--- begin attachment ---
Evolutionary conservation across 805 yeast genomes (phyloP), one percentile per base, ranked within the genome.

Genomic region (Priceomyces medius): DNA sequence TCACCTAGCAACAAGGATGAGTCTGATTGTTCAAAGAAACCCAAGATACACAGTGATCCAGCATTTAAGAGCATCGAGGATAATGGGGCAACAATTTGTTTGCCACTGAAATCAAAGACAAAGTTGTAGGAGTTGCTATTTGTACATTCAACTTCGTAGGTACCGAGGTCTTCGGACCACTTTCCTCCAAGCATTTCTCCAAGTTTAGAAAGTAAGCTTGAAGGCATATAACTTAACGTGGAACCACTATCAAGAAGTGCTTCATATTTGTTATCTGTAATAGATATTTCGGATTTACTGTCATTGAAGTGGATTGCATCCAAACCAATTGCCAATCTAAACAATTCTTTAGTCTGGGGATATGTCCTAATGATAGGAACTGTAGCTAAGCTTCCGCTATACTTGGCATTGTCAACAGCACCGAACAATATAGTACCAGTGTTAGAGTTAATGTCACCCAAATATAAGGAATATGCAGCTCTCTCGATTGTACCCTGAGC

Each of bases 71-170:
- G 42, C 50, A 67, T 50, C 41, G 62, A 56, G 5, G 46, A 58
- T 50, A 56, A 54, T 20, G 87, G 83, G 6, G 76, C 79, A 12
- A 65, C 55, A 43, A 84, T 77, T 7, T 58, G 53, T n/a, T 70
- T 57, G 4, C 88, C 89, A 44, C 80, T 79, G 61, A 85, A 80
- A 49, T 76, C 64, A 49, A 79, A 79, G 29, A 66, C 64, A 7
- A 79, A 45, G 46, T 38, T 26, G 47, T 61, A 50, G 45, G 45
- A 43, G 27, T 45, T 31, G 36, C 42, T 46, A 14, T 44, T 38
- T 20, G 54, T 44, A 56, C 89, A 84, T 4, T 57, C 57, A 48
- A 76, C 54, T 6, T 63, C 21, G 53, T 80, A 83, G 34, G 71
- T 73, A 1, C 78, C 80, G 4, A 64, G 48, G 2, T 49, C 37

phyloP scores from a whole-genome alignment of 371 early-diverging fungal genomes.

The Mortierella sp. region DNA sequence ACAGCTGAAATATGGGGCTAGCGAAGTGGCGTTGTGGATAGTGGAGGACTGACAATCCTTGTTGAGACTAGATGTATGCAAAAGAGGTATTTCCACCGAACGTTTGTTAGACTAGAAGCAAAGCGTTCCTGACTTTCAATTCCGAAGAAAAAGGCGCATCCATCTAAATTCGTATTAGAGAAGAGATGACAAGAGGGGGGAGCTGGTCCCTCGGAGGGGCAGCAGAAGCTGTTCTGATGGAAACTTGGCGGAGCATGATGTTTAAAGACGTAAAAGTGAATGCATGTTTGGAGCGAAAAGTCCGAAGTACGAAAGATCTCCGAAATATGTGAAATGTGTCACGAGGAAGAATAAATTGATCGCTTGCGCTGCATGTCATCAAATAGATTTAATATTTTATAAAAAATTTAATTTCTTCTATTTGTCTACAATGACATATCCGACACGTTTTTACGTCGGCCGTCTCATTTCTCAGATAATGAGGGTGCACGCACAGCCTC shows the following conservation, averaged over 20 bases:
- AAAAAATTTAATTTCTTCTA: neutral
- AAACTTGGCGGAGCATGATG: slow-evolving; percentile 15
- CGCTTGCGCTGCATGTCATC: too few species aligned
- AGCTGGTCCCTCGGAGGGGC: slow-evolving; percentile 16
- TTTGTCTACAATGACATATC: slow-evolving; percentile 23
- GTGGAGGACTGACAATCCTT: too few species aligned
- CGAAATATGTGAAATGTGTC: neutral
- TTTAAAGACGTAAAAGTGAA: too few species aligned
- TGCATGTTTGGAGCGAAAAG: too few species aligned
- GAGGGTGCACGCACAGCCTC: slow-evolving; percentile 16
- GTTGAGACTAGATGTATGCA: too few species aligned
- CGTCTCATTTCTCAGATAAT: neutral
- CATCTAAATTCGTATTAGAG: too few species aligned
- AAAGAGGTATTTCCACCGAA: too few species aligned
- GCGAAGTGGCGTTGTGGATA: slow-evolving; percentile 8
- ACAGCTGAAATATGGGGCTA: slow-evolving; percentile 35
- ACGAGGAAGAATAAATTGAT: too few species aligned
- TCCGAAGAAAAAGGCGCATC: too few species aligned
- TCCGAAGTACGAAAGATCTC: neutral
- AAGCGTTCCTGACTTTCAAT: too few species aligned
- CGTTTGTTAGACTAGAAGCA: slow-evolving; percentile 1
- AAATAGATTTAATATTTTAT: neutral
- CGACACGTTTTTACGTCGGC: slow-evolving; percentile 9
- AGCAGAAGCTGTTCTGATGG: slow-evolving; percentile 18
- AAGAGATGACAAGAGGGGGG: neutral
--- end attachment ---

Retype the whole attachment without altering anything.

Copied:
Evolutionary conservation across 805 yeast genomes (phyloP), one percentile per base, ranked within the genome.

Genomic region (Priceomyces medius): DNA sequence TCACCTAGCAACAAGGATGAGTCTGATTGTTCAAAGAAACCCAAGATACACAGTGATCCAGCATTTAAGAGCATCGAGGATAATGGGGCAACAATTTGTTTGCCACTGAAATCAAAGACAAAGTTGTAGGAGTTGCTATTTGTACATTCAACTTCGTAGGTACCGAGGTCTTCGGACCACTTTCCTCCAAGCATTTCTCCAAGTTTAGAAAGTAAGCTTGAAGGCATATAACTTAACGTGGAACCACTATCAAGAAGTGCTTCATATTTGTTATCTGTAATAGATATTTCGGATTTACTGTCATTGAAGTGGATTGCATCCAAACCAATTGCCAATCTAAACAATTCTTTAGTCTGGGGATATGTCCTAATGATAGGAACTGTAGCTAAGCTTCCGCTATACTTGGCATTGTCAACAGCACCGAACAATATAGTACCAGTGTTAGAGTTAATGTCACCCAAATATAAGGAATATGCAGCTCTCTCGATTGTACCCTGAGC

Each of bases 71-170:
- G 42, C 50, A 67, T 50, C 41, G 62, A 56, G 5, G 46, A 58
- T 50, A 56, A 54, T 20, G 87, G 83, G 6, G 76, C 79, A 12
- A 65, C 55, A 43, A 84, T 77, T 7, T 58, G 53, T n/a, T 70
- T 57, G 4, C 88, C 89, A 44, C 80, T 79, G 61, A 85, A 80
- A 49, T 76, C 64, A 49, A 79, A 79, G 29, A 66, C 64, A 7
- A 79, A 45, G 46, T 38, T 26, G 47, T 61, A 50, G 45, G 45
- A 43, G 27, T 45, T 31, G 36, C 42, T 46, A 14, T 44, T 38
- T 20, G 54, T 44, A 56, C 89, A 84, T 4, T 57, C 57, A 48
- A 76, C 54, T 6, T 63, C 21, G 53, T 80, A 83, G 34, G 71
- T 73, A 1, C 78, C 80, G 4, A 64, G 48, G 2, T 49, C 37

phyloP scores from a whole-genome alignment of 371 early-diverging fungal genomes.

The Mortierella sp. region DNA sequence ACAGCTGAAATATGGGGCTAGCGAAGTGGCGTTGTGGATAGTGGAGGACTGACAATCCTTGTTGAGACTAGATGTATGCAAAAGAGGTATTTCCACCGAACGTTTGTTAGACTAGAAGCAAAGCGTTCCTGACTTTCAATTCCGAAGAAAAAGGCGCATCCATCTAAATTCGTATTAGAGAAGAGATGACAAGAGGGGGGAGCTGGTCCCTCGGAGGGGCAGCAGAAGCTGTTCTGATGGAAACTTGGCGGAGCATGATGTTTAAAGACGTAAAAGTGAATGCATGTTTGGAGCGAAAAGTCCGAAGTACGAAAGATCTCCGAAATATGTGAAATGTGTCACGAGGAAGAATAAATTGATCGCTTGCGCTGCATGTCATCAAATAGATTTAATATTTTATAAAAAATTTAATTTCTTCTATTTGTCTACAATGACATATCCGACACGTTTTTACGTCGGCCGTCTCATTTCTCAGATAATGAGGGTGCACGCACAGCCTC shows the following conservation, averaged over 20 bases:
- AAAAAATTTAATTTCTTCTA: neutral
- AAACTTGGCGGAGCATGATG: slow-evolving; percentile 15
- CGCTTGCGCTGCATGTCATC: too few species aligned
- AGCTGGTCCCTCGGAGGGGC: slow-evolving; percentile 16
- TTTGTCTACAATGACATATC: slow-evolving; percentile 23
- GTGGAGGACTGACAATCCTT: too few species aligned
- CGAAATATGTGAAATGTGTC: neutral
- TTTAAAGACGTAAAAGTGAA: too few species aligned
- TGCATGTTTGGAGCGAAAAG: too few species aligned
- GAGGGTGCACGCACAGCCTC: slow-evolving; percentile 16
- GTTGAGACTAGATGTATGCA: too few species aligned
- CGTCTCATTTCTCAGATAAT: neutral
- CATCTAAATTCGTATTAGAG: too few species aligned
- AAAGAGGTATTTCCACCGAA: too few species aligned
- GCGAAGTGGCGTTGTGGATA: slow-evolving; percentile 8
- ACAGCTGAAATATGGGGCTA: slow-evolving; percentile 35
- ACGAGGAAGAATAAATTGAT: too few species aligned
- TCCGAAGAAAAAGGCGCATC: too few species aligned
- TCCGAAGTACGAAAGATCTC: neutral
- AAGCGTTCCTGACTTTCAAT: too few species aligned
- CGTTTGTTAGACTAGAAGCA: slow-evolving; percentile 1
- AAATAGATTTAATATTTTAT: neutral
- CGACACGTTTTTACGTCGGC: slow-evolving; percentile 9
- AGCAGAAGCTGTTCTGATGG: slow-evolving; percentile 18
- AAGAGATGACAAGAGGGGGG: neutral